Welcome to the weekly round up of posts that you might have missed this week on Smorgasbord.
I hope everyone is doing well despite the ‘virus’, floods, tornadoes, fake news and politics. It is so easy to become panicked when you see what might be ahead and the papers are doing a very good job of keeping us informed but also creating a fear culture.
Healthy living has never been so important and a fully functioning immune system over the next few weeks and possibly months is vital. Especially for those with underlying health issues, such as the elderly. Apart from washing hands in hot water and soap frequently and avoiding crowds etc, we do need to make sure that we have a nutritionally balanced diet to maintain a healthy immune system system.
The governments are going to do their best to keep food and essential household products on the shelves and we are going to have to trust that it will happen without panic buying.
Having seen the images of what some people are grabbing off the shelves,clearly beer, chocolate and crisps appear to be classified as essential food groups for some.
Whilst I am not rushing out to buy food or these essentials, it is a possibility that as we are in our later 60s, we will be considered at risk and might have to self-isolate even if we do not have the virus.
We used to get snowed in when we lived in the mountains in Spain during the winter months, and it even happened here for over a week the first year in this house in Ireland. I have always kept a basic survival larder that is sufficient to keep us going for at least a couple of weeks.
If you are faced with self-isolation and still want to maintain a healthy nutritional diet for you and the rest of the household here are some of my basics for two weeks should we have to manage without shopping. As you know I do not recommend the use of industrially manufactured foods in a normal diet and prefer the cook from scratch approach. However, at times you might have to fall back on to some canned goods and cereals, but if you choose the ones that are low in sugar then it is not going to cause you harm in the short term.
For other posts on the immune system, supplements, and health you can find more information in the Health Column Directory
I keep a week’s worth of fresh vegetables and fruit topped up every shop that I make and if they start to wilt, I will cook off and they keep for another few days in the fridge.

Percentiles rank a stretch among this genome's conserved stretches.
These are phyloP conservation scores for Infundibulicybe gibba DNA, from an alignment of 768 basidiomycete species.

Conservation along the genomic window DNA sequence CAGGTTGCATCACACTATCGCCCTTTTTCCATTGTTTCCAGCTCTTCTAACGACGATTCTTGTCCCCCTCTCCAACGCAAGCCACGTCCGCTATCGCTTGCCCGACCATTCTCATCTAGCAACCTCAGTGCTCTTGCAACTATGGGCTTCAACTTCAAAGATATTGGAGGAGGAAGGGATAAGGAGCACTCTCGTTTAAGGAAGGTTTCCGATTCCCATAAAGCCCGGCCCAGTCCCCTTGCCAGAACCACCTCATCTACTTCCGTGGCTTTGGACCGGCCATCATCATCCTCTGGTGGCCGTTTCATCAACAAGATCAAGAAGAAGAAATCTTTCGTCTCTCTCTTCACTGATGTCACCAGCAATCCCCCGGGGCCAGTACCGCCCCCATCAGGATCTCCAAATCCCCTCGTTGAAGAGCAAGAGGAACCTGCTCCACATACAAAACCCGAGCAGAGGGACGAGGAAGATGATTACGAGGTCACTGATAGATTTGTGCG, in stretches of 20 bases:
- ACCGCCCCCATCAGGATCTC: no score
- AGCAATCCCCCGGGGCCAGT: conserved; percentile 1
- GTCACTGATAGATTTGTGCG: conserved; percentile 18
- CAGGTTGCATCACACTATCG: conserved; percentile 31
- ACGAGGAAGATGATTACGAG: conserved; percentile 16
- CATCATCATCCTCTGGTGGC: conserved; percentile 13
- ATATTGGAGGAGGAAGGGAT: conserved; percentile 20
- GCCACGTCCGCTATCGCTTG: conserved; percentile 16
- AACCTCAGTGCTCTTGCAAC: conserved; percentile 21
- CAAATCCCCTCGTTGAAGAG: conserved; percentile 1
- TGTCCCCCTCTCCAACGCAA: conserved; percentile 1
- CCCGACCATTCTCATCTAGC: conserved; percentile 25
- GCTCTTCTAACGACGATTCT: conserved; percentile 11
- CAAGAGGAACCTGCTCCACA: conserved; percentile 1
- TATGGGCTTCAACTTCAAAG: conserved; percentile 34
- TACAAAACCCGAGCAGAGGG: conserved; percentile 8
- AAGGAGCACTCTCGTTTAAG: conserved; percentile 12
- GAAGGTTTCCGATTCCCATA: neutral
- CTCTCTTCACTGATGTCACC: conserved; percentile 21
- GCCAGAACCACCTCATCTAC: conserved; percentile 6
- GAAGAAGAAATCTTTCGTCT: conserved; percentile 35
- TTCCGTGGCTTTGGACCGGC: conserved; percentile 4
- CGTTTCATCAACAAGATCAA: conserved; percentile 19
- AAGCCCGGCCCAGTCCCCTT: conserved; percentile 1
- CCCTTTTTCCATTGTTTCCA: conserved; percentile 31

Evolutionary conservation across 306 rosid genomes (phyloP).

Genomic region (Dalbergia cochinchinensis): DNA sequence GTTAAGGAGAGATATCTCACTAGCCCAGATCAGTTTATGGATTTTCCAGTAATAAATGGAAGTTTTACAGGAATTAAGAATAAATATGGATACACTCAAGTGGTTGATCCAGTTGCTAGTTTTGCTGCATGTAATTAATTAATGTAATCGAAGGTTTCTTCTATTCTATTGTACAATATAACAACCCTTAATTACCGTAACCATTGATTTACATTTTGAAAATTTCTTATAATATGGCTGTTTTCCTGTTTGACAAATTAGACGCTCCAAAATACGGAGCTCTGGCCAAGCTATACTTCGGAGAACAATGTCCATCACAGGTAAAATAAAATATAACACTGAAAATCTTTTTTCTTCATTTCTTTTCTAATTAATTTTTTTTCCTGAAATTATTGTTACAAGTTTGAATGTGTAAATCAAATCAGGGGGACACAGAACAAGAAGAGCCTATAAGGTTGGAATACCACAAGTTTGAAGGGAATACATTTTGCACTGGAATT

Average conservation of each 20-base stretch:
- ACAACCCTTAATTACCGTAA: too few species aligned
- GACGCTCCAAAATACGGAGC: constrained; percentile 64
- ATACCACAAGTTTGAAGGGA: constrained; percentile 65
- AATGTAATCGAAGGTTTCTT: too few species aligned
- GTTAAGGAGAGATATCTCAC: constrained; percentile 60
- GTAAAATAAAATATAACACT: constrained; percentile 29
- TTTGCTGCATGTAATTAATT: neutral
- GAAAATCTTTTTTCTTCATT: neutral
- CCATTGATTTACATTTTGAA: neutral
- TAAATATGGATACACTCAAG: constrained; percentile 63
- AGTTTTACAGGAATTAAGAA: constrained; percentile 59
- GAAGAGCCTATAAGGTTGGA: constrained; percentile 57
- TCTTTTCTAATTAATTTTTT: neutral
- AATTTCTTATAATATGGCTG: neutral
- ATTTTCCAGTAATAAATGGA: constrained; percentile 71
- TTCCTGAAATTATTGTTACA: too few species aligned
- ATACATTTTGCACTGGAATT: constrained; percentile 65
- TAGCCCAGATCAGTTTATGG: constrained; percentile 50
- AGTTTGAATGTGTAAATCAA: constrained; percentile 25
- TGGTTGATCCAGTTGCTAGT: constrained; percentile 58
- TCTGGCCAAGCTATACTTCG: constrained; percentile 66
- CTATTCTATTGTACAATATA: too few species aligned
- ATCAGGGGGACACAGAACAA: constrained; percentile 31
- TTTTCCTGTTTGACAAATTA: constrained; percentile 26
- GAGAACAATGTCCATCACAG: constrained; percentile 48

In the freezer- depending on the size and ours is quite small.
- I keep some frozen vegetables – carrots, broccoli and cauliflower mix, butternut squash, onion, mushrooms.
- Protein in the form of chicken, beef mince and fish.
- Butter and cheese (both keep for at least three months in the freezer if well wrapped)
- Some pre-prepared meals that offer a full nutritional balance – Brown Rice Pilaf
- Slow cooked stews of meat and vegetables in family sized portions.
- Fresh eggs can last about three weeks after their best buy date in the fridge
In the larder
- Tinned tuna, salmon and sardines.
- Tinned soups that can be used as a base for a more substantial meal.
- Marmite, honey and nut butter.
- Brown Rice, whole grain pasta, brown bread (I make my own Irish Soda Bread but you can buy ready prepared mixes). Good quality muesli and porridge oats. Wholegrain rice cakes and oat cakes.
- Dried beans and lentils
- Tinned tomatoes, tubes of tomato puree and garlic puree, dried herbs such as basil, oregano and turmeric. Jars of pasta sauce.
- PIckled vegetables such as beetroot.
- Olive oil and coconut oil.
- Jars of carrots, spinach and green beans (useful during power outages).
- Canned pears and mandarins in juice.
- Good quality fruit juice without added sugar I have cranberry, orange and apple.
- Dried apricots and walnuts.
- Long life milk – Dairy or coconut or almond milk.
- Tea – Black, Green and lemon and Ginger
- Water (although that is unlikely to be a problem)
- Some 80% dark chocolate.
I hope that has been of some help with regard to having a back up in your larder that will provide you with foods that will help maintain your immune system over a hopefully short period of time without access to shops. As always if you have any questions please let me know.
Time to get on with this week’s posts and as always my thanks to my guests and their amazing contributions.
Two more stories from this collection.
Whilst we are all concerned about the spread of Coronavirus, there is a danger lurking in the food that we eat, particularly that prepared by rogue takeaway kitchens.
Thank you for all the support which is very much appreciated.. I hope you will join me again next week .. thanks Sally.